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How can B.C. salmon fishery win sustainable label?

Tyrone McNeil of the Sto;lo Tribal Council checks his nets for sockeye salmon

Lyle Stafford

With salmon stocks in the Fraser River in decline, questions are being asked about how British Columbia's commercial sockeye fishery could be on the verge of getting international certification as a sustainable source of seafood.

After nine years of review, the British-based Marine Stewardship Council - the gold standard for environmental certification and eco-labelling - seems poised to put its stamp of approval on B.C.'s wild sockeye fishery. The final hurdle is a 30-day public comment process, which is now under way.

Not everyone is pleased.

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"They've missed the mark on this," said Ernie Crey, fisheries adviser to the Sto:lo Tribal Council, which represents bands on the lower Fraser River. "It's a mistake to certify sockeye fisheries in B.C."

This week, a traditional native fishery on the Fraser was shut down because of conservation concerns, and hopes of any commercial or sports fisheries began to fade when the estimated size of the summer sockeye run was downgraded from 165,000 to 85,000 fish.

Mr. Crey said even with all fisheries closed, conservation concerns remain because the Fraser River is warming rapidly. The river is currently at 21.9 degrees. Between 20 and 24, spawning success quickly falls off, and above 24, many fish die in the river, as warm water robs salmon of energy and increases their susceptibility to disease.

"We are facing a catastrophe," Mr. Crey said. "Even if all the fish that are expected do hit the river, they will run out of gas below Hell's Gate [canyon]and die before they have a chance to spawn."

Mr. Crey said it's hard to imagine labelling the sockeye fishery sustainable when the situation is so precarious.

Aaron Hill, an ecologist with Watershed Watch Salmon Society, agreed, saying neither the Fraser nor Skeena River sockeye fisheries deserve to be called sustainable.

"The major concern is that the way the certification is set up, it essentially allows overfishing to continue on known weak stocks for the next three fishing seasons," Mr. Hill said. "That's just not acceptable."

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But Christina Burridge, executive director of the B.C. Seafood Alliance, said the MSC process has been an exhaustive one, and certification would not be issued unless the fishery was managed to an extremely high level.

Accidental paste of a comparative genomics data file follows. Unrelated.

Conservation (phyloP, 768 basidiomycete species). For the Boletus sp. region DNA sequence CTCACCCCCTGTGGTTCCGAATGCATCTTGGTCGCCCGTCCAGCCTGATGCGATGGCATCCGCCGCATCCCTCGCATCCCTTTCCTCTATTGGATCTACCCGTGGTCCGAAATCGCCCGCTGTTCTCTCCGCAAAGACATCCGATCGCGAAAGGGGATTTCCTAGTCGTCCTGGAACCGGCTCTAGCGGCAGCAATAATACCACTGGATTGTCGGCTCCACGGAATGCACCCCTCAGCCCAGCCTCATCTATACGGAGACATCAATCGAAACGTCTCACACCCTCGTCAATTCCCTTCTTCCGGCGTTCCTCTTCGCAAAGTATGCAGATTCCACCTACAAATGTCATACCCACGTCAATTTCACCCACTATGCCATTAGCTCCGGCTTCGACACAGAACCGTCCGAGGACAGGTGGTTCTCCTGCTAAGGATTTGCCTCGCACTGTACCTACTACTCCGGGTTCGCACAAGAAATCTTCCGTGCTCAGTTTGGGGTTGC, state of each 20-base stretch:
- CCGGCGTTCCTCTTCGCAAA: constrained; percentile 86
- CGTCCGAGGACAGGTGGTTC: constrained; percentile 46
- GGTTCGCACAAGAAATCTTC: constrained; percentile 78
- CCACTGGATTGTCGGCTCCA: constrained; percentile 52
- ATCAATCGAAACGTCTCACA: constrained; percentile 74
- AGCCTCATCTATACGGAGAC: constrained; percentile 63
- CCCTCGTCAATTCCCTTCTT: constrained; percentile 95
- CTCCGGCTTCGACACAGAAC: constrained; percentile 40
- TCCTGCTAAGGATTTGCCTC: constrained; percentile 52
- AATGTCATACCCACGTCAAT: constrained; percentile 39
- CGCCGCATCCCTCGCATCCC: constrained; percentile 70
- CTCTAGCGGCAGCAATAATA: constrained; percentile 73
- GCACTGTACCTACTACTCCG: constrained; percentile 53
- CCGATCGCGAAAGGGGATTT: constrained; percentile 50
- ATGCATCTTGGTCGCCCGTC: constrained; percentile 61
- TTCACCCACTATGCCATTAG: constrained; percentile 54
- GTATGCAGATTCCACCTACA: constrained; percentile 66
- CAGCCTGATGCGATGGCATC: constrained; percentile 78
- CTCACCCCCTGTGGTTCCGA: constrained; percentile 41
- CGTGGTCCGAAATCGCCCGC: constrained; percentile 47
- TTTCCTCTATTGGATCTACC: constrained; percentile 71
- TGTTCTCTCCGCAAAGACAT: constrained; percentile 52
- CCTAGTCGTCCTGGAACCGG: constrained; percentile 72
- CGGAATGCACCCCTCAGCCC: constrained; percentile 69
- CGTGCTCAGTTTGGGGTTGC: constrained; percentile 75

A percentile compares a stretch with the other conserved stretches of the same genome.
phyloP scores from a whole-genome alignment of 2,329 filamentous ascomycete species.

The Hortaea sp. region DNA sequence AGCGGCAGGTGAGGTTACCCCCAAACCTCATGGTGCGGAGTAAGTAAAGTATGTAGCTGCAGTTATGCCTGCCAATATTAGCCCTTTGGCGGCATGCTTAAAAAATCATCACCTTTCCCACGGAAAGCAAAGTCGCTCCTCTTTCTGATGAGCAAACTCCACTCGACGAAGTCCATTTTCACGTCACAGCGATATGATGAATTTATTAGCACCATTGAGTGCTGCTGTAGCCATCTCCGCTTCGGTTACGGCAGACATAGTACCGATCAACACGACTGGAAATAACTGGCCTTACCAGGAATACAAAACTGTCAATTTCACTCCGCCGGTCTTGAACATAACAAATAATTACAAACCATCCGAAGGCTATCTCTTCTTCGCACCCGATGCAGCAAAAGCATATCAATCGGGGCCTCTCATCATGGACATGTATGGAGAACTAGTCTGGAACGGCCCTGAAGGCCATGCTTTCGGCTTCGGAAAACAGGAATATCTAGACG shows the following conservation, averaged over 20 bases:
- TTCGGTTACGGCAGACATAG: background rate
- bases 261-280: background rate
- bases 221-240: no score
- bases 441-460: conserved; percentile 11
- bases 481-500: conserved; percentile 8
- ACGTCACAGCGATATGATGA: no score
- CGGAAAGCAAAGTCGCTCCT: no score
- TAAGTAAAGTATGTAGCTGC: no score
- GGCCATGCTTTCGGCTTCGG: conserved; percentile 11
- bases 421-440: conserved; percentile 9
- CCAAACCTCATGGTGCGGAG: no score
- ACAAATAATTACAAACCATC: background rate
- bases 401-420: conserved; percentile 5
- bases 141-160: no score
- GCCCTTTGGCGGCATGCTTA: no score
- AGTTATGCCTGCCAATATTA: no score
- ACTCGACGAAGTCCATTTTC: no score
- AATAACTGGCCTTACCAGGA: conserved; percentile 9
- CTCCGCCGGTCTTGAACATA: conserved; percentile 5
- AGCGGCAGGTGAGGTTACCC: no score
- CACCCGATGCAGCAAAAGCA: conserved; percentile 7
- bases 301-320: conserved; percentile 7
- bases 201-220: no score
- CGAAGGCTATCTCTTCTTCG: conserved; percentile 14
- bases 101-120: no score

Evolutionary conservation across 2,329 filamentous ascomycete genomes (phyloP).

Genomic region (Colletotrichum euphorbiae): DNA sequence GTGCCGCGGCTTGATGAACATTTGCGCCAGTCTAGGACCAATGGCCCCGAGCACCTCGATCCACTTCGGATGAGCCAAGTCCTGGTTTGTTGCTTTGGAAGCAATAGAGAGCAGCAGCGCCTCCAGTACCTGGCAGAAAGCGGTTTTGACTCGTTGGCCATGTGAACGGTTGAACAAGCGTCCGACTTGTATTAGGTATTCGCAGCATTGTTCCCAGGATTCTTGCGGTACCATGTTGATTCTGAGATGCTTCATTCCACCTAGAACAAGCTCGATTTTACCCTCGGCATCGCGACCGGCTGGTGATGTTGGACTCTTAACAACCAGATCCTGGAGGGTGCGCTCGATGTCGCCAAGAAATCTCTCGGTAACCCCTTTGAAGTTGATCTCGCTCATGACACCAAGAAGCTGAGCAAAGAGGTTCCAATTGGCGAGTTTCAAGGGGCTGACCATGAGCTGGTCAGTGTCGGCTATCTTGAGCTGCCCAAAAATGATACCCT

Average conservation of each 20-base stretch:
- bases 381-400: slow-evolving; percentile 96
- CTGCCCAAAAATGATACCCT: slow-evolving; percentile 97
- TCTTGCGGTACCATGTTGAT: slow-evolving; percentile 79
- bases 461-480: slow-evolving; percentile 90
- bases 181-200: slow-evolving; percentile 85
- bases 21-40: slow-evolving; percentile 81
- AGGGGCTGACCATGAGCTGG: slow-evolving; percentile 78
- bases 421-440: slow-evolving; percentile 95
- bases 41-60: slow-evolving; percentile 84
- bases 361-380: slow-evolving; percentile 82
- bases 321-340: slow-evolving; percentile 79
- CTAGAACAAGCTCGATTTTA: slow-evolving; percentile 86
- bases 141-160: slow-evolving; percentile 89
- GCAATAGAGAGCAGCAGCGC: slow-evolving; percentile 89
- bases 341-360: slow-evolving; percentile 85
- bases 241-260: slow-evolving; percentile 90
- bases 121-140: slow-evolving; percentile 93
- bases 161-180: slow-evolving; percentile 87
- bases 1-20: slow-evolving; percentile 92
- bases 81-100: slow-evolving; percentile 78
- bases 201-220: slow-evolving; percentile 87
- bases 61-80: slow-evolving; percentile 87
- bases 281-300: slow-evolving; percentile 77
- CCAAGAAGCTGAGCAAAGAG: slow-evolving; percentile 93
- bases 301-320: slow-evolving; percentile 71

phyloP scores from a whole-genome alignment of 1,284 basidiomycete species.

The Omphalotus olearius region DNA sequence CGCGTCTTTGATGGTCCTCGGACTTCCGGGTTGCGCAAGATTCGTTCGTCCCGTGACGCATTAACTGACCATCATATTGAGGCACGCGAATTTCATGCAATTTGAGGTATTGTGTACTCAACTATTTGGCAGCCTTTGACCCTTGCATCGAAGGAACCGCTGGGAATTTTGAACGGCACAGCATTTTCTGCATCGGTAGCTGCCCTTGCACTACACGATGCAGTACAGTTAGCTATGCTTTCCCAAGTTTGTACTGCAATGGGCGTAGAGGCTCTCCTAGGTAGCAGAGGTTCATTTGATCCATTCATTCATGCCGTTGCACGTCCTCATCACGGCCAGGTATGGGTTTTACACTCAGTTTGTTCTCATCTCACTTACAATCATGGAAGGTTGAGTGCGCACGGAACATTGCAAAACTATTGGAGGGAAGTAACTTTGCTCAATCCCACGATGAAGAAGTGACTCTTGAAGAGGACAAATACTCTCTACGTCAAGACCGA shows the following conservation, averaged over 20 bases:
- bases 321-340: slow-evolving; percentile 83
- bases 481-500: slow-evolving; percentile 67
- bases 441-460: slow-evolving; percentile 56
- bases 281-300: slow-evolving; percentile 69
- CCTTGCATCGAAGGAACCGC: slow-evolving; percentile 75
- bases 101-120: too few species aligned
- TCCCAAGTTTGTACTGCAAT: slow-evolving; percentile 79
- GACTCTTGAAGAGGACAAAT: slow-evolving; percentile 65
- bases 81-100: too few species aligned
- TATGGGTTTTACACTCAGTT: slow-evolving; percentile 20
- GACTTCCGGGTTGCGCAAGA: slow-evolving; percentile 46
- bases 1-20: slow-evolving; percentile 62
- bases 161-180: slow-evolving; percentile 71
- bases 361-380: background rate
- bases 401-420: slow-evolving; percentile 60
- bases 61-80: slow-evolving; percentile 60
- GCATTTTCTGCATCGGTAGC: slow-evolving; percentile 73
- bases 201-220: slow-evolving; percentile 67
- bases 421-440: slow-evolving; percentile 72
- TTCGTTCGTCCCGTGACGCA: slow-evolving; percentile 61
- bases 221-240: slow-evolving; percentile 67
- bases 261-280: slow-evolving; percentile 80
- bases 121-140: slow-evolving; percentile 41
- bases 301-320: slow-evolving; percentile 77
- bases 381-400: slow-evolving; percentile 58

She said certification would require the federal Department of Fisheries and Oceans to fully implement a wild-salmon policy that has been under development for years.

The wild-salmon policy, introduced in 2005, manages specific stocks and stresses conservation as its mandate, but has not been fully implemented.

Ms. Burridge said under MSC certification standards, the DFO would have to apply the wild-salmon policy.

"I think that everyone, including the salmon, will be better off with a series of timelines that the department … has agreed to meet to implement key features of the wild-salmon policy," Ms. Burridge said.

She was critical of those speaking out publicly against certification, saying the 30-day consultation process is the place to register views.

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"The appropriate place to provide comment and have those comments looked at by the certifying body and the assessment team is in that process," she said.

B.C.'s salmon-fishing industry began seeking MSC certification after Alaska got certification in 2000. The market advantage Alaska has enjoyed has been growing in importance.

Increasingly, seafood buyers are refusing to accept fish that don't carry an MSC logo, and some major purchasers - notably Wal-Mart and Loblaw Cos. Ltd. - have recently said they will move in that direction in the near future.

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About the Author
National correspondent

Mark Hume is a National Correspondent for The Globe and Mail, based in Vancouver, writing news and feature stories on a daily basis about his home province of British Columbia. His weekly column, which often challenges the orthodoxy on environmental issues, appears every Monday. More

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